Photo by pmorgan used under a Creative Commons license.
A.L. Kennedy, On Bullfighting (Anchor, 2001).
Struggling with writer’s block and depression, Kennedy, a Scottish novelist, took a commission to write on bullfighting, eventually resulting in this book. Kennedy did some research and traveled to Spain, where she saw several bullfights in 1998 and 1999. The result is a short and personal account with an expansive treatment of the cultural meaning of the sport and ritual. Perhaps because of her own distress, Kennedy is particularly attuned to the spectacle of death in the corrida — the bull’s and often the bullfighters — and while not an expert, at least at the outset, she wrote a terrific book on the subject.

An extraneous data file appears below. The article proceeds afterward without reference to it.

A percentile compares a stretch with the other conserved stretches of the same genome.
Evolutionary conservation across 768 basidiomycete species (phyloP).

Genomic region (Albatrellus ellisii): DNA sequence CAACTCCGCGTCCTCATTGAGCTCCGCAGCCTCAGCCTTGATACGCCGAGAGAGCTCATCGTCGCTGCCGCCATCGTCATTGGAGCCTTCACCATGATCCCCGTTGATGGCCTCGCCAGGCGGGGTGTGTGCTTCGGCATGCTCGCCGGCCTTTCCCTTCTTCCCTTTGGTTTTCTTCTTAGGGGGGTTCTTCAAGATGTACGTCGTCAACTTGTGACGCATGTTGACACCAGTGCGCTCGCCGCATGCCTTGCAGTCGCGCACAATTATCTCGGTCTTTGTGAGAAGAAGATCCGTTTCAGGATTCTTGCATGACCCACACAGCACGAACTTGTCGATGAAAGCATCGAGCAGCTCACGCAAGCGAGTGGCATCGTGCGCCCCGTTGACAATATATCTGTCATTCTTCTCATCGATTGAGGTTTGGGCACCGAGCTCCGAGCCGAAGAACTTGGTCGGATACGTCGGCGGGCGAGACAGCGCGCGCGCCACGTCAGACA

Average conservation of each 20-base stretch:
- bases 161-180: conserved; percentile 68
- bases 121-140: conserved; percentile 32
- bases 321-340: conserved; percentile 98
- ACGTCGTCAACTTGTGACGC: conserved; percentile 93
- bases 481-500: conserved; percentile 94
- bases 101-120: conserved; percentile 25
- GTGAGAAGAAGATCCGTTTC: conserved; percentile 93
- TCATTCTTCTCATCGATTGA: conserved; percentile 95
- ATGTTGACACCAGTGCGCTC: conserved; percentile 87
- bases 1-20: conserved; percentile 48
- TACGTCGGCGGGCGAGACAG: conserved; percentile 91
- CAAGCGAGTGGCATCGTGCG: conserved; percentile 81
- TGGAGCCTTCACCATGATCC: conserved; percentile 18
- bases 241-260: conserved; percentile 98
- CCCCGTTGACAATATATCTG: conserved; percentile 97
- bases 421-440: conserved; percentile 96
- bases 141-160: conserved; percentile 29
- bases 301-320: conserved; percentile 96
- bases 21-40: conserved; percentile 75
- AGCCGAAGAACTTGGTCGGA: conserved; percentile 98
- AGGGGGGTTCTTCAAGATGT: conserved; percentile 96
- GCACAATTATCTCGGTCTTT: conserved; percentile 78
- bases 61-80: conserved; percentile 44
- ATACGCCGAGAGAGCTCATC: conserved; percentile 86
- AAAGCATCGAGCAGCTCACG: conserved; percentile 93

Here is Kennedy’s site, and here is Wikipedia’s bio. Stanley Conrad reviews it at Mundo Taurino, a site devoted to bullfighting — he calls On Bullfighting a valuable grounding for anyone new to the bullfights. Dea Birkett (The Independent) calls it informative, minutely observed and beautifully written, but also surprisingly cold. The book caught hold of Marla M. Mitchell’s imagination. The New Yorker appreciated brilliant descriptions of the action in the ring. Troy Patterson (EW) says Kennedy charges in with curiosity and a flinty wit. Monica Drake (The Portland Mercury) is put off by Kennedy’s writing about herself. Briar Grace-Smith (The Turbine) enjoyed it immensely (scroll down).Gavin J. Grant’s interview with Kennedy focused on the book. So did Julia Livshin’s interview with her for The Atlantic. Maud Newton interviewed her too. Kennedy wrote about an eleven-year-old matador for The Guardian about a month ago.